Thursday, May 13, 2010

Champaks and Tinkles and more...

Continuing the ACK Blog that I wrote last, there was a wide world for us young readers back then. Champak was looked forward to every fortnight when the postman used to drop it in. Champak, you might remember, was that small sized colorfully illustrated magazine full of life, of animals who dwelt in Champakvan and Nandanvan apart from other children stories and a few comic strips in it of Cheeku the wonder rabbit and others. Then there was Tinkle too, which was loved by all. Initially I used to get the larger sized Tinkles, then I remember getting the smaller sized fatter versions of it in the form of Tinkle digest. Fond readers might remember Shikari Shambhu and who can forget Suppandi and his goofiness.

There was a phase when I also read up Chacha Chaudhari with his red turban and stick and Sabu who hailed from Planet Jupiter. These were of course our own home bred super heroes who saved the world! And who can forget, whenever Sabu gets angry, volcanoes erupt!

I’ m not sure if a lot of people read Chandamamas, but they were one of my favorites too. I had amassed quite a collection of Chandamamas right from the 60s from various ‘raddi’ and scrap stores! They used to have several amazing folktales from all over the world and different parts of India. There used to be an engrossing serial story too in each volume and typically continued for the year. And it was from Chandamama that I learnt about Vikram the king and Betal the ghoul who put up an ethical or moral question after a story recited to King Vikramaditya in an eerie cremation ground with strong gusts of wind and terrifying voices around. Unfortunately with the technology boom and changing times, I am not too sure how well it has adapted though I hear they are out with a revamped look but I didn’t really see it in the regular book stores.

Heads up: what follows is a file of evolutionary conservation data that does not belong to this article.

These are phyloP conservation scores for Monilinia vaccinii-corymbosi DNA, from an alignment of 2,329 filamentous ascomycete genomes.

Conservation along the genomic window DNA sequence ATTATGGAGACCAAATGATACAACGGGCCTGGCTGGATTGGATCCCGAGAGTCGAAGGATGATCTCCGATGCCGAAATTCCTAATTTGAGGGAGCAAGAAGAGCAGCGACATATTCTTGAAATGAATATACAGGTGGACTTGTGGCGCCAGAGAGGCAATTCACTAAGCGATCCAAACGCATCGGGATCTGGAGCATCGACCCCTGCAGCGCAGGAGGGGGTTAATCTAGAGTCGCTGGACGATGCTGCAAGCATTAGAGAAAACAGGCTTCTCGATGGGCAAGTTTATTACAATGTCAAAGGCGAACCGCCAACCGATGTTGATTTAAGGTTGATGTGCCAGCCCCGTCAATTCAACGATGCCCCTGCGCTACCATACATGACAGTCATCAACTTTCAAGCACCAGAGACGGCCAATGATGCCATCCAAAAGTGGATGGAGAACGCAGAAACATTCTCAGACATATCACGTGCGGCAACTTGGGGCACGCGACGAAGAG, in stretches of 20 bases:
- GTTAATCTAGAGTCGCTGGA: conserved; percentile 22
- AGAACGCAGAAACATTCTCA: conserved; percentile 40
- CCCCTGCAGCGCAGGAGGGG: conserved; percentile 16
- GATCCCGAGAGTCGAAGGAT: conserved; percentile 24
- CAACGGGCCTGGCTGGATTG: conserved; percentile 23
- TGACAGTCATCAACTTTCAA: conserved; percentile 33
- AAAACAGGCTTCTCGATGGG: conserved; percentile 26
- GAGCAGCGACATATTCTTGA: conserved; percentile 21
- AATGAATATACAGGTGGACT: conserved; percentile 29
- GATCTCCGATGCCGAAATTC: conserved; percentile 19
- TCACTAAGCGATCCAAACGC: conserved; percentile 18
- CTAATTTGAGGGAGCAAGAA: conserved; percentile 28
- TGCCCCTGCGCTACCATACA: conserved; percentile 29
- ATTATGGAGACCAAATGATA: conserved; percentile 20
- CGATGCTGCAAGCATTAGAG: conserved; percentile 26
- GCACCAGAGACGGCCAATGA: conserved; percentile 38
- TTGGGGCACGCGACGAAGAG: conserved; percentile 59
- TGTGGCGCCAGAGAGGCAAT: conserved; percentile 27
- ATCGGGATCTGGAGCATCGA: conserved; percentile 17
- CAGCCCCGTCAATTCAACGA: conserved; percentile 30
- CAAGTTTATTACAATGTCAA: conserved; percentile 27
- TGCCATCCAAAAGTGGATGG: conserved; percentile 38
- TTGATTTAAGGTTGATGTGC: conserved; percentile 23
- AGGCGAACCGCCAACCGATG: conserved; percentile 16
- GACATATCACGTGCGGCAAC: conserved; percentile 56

The American world of Archie also had us hooked and his perpetual dilemma back then over Betty and Veronica kept us commiserating with Betty and bitching about Veronica! Now I believe, Archie proposed to Veronica. That was big news a couple of years back! Besides the American teens, the Gauls Asterix and Obelix who entertained then, well, still have me in splits over their banter and the magic potion by Getafix is still quite potent! Tintin and his dog too led me through several adventures along with Captain Haddock (I still remember his characteristic ‘Blistering Barnacles’! though I haven’t read it for long now), and the forever bungling up twin detectives Thompson and Thompson.

Besides the comics ofcourse, there was a world of Enid Blytons to plunge into. Magic, adventure, mysteries, school stories, simple stories, the lady had it all! I guess, giving me an Enid Blyton was my Moms way of getting me out of the way! She did try some of the childrens classics too such as Tom Sawyer etc, but I guess, I stuck to the Enid Blytons!

Then as we grew up we graduated to the teen detectives in Nancy Drews, Hardy Boys, Alfred Hitchcock and baffling mysteries of Agatha Christies. I guess, that was the last of my childhood reading and then suddenly I just wanted to read other books!